Standard Deviation in Excel: A StepbyStep Tutorial
STDEV and its related functions allow you to determine the standard deviation of a data sample or data set, measuring the variation between those numbers against the average. To help you work out how to use standard deviation in Excel, we’ll explain how to use it in this stepbystep guide.
Phrases like standard deviation put fear into the hearts of nervous mathematicians worldwide, but the concept is pretty simple. Standard deviation takes a range of data and determines how far each value is separated from the average of the total.
Rather than work this out manually, you can use functions like STDEV, STDEV.S, and STDEV.P instead. In this guide, we’ll explore:
 What is the STDEV function and what is it used for?
 How does standard deviation work in Microsoft Excel?
 Things to consider before using standard deviation in Excel
 How to use STDEV or STDEV.S in an Excel formula: A stepbystep guide
 Using STDEVA, STDEV.P, or STDEVPA for standard deviation in Excel
If you want to understand how to calculate standard deviation in Excel, this guide will help. Let’s get started.
1. What is the STDEV function and what is it used for?
To help explain standard deviation functions like STDEV and STDEV.S in Excel, we’ll give you an example. Let’s assume that you have a group of 10 people and you’re interested in learning what the average height of the group is.
You could use the AVERAGE function to determine the average height—so far, so good. However, what if there are outliers in the data? What if you wanted to determine the variance (the typical difference between the average height and the data set)?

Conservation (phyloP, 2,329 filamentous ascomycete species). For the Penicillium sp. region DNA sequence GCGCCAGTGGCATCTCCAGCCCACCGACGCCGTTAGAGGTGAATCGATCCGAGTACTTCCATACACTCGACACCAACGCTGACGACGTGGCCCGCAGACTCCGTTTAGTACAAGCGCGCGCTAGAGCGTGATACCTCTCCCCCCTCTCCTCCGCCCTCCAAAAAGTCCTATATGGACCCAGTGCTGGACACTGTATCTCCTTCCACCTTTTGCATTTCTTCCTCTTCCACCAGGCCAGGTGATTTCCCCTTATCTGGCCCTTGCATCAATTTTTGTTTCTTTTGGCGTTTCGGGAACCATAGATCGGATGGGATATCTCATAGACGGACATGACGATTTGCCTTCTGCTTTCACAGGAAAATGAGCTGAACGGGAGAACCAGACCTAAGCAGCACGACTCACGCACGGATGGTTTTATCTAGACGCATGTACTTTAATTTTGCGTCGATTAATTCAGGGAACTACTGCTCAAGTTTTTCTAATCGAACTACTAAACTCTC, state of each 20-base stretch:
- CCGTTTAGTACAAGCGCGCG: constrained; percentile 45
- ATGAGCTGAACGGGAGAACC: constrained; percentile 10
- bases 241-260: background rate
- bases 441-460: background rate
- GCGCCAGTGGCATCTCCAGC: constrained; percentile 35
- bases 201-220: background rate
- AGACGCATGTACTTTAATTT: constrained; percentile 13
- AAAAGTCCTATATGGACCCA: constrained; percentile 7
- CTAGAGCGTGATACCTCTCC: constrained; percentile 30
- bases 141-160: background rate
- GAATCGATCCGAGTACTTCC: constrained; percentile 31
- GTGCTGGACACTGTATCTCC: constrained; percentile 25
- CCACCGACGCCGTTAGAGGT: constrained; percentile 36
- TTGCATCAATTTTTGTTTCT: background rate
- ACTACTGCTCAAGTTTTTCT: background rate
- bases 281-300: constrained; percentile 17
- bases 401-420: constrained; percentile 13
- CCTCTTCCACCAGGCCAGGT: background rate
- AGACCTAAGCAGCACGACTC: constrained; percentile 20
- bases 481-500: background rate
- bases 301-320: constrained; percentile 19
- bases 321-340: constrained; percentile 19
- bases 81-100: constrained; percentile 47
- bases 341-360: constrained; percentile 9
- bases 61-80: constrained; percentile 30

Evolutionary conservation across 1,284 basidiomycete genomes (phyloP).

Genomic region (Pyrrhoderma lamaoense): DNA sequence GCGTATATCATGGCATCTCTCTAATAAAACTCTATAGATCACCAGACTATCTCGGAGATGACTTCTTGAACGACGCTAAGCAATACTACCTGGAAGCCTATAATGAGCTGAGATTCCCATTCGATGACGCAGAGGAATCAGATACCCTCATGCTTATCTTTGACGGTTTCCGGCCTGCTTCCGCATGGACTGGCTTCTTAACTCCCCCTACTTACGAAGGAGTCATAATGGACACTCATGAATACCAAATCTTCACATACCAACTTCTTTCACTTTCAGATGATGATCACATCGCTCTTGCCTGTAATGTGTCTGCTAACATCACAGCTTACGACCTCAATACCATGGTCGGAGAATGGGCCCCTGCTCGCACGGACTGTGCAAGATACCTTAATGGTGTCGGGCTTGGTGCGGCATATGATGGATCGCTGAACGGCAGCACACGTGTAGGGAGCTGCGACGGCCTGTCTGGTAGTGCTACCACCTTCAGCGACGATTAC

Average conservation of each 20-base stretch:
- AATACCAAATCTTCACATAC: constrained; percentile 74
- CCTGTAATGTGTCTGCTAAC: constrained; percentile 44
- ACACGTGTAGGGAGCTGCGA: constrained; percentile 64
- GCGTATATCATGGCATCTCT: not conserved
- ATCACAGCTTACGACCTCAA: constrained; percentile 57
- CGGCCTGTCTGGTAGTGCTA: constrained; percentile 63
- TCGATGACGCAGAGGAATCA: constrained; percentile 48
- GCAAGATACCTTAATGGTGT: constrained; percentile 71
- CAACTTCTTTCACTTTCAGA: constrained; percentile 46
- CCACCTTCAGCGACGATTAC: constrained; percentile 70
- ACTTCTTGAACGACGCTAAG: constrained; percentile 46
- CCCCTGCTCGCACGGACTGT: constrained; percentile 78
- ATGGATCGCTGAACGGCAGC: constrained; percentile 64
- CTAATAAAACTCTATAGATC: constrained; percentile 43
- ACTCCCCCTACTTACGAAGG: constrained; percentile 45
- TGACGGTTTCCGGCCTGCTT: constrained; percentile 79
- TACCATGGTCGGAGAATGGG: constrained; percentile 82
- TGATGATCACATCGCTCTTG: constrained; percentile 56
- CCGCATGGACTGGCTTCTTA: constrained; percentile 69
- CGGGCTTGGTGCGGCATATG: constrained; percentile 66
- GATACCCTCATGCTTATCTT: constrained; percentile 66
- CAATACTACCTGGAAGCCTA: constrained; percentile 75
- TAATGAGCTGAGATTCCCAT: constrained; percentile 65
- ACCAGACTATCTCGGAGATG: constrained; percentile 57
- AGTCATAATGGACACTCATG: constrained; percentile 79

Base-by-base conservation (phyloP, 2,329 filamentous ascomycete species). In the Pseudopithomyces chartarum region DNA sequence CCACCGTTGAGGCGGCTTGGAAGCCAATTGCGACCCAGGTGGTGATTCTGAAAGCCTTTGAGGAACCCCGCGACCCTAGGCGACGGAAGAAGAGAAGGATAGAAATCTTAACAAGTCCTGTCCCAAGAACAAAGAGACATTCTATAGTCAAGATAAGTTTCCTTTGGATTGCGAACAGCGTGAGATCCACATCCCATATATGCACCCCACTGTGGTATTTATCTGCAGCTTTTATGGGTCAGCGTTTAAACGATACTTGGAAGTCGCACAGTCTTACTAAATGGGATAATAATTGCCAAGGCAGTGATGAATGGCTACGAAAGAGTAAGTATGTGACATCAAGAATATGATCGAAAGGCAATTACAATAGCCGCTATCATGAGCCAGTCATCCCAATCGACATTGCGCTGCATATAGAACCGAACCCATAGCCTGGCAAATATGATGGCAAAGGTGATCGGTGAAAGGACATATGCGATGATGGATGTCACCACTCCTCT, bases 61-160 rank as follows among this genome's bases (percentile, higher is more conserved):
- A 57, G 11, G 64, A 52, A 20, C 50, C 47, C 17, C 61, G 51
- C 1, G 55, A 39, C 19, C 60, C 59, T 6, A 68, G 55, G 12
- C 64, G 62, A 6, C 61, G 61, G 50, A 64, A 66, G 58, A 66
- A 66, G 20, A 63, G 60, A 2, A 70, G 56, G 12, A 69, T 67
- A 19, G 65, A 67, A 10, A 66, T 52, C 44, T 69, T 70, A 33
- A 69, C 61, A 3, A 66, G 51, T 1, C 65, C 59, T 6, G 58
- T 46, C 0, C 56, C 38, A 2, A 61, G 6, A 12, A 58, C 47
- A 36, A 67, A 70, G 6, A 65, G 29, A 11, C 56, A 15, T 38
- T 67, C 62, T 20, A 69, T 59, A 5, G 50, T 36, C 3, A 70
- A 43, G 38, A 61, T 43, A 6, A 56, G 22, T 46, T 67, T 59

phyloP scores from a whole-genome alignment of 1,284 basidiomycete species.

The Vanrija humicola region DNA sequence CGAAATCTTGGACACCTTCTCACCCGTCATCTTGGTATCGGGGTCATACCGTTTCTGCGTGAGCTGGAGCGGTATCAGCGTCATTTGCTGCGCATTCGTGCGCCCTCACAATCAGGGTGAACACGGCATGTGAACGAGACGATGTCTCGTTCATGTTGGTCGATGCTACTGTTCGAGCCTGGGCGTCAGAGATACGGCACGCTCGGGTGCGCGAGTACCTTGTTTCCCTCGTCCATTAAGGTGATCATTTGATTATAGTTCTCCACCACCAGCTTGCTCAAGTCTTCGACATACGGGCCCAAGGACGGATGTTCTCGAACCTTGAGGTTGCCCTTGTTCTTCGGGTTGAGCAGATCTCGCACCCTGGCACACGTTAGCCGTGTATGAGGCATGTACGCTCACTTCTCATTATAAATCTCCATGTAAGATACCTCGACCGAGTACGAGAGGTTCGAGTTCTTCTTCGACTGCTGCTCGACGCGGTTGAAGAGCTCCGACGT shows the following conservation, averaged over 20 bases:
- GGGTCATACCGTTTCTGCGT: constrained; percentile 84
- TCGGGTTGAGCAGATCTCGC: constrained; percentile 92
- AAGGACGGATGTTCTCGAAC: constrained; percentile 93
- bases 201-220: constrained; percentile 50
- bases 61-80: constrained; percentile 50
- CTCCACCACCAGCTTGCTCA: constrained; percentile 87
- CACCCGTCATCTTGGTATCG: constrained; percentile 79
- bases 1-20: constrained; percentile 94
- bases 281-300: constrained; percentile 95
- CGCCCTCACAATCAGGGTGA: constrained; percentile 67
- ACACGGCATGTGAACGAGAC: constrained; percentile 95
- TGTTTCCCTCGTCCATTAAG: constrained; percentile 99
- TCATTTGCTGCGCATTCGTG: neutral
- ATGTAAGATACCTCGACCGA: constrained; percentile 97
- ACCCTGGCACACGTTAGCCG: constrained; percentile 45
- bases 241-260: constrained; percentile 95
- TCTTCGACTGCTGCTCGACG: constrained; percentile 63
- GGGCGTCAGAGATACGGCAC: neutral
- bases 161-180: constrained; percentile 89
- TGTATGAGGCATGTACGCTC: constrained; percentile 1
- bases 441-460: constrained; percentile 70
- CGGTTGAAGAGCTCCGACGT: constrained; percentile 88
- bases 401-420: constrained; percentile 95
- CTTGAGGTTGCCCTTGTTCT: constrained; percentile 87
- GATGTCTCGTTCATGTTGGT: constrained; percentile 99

This is standard deviation at work, letting you see the spread of values in a data sample or data set.
Using STDEV or STDEV.S in Microsoft Excel
Just like the SUBTOTAL function and other Excel functions, the STDEV function exists to serve a single purpose: to allow you to calculate standard deviation in an Excel formula. However, while STDEV is perfectly suitable for the task, Microsoft has replaced it with a newer function: STDEV.S.
There isn’t much difference between STDEV and STDEV.S, with both having the same arguments and working in the same way. With no guarantees that Excel will continue to support STDEV in newer releases, however, it’s probably best to use STDEV.S to calculate the standard deviation from a data sample.
If you’re trying to calculate standard deviation from a population data set, you’ll need to use the closelyrelated STDEV.P function (or the older STDEVP which, like STDEV, is no longer recommended). Population, in this context, means an entire data set, rather than a sample (section) of it.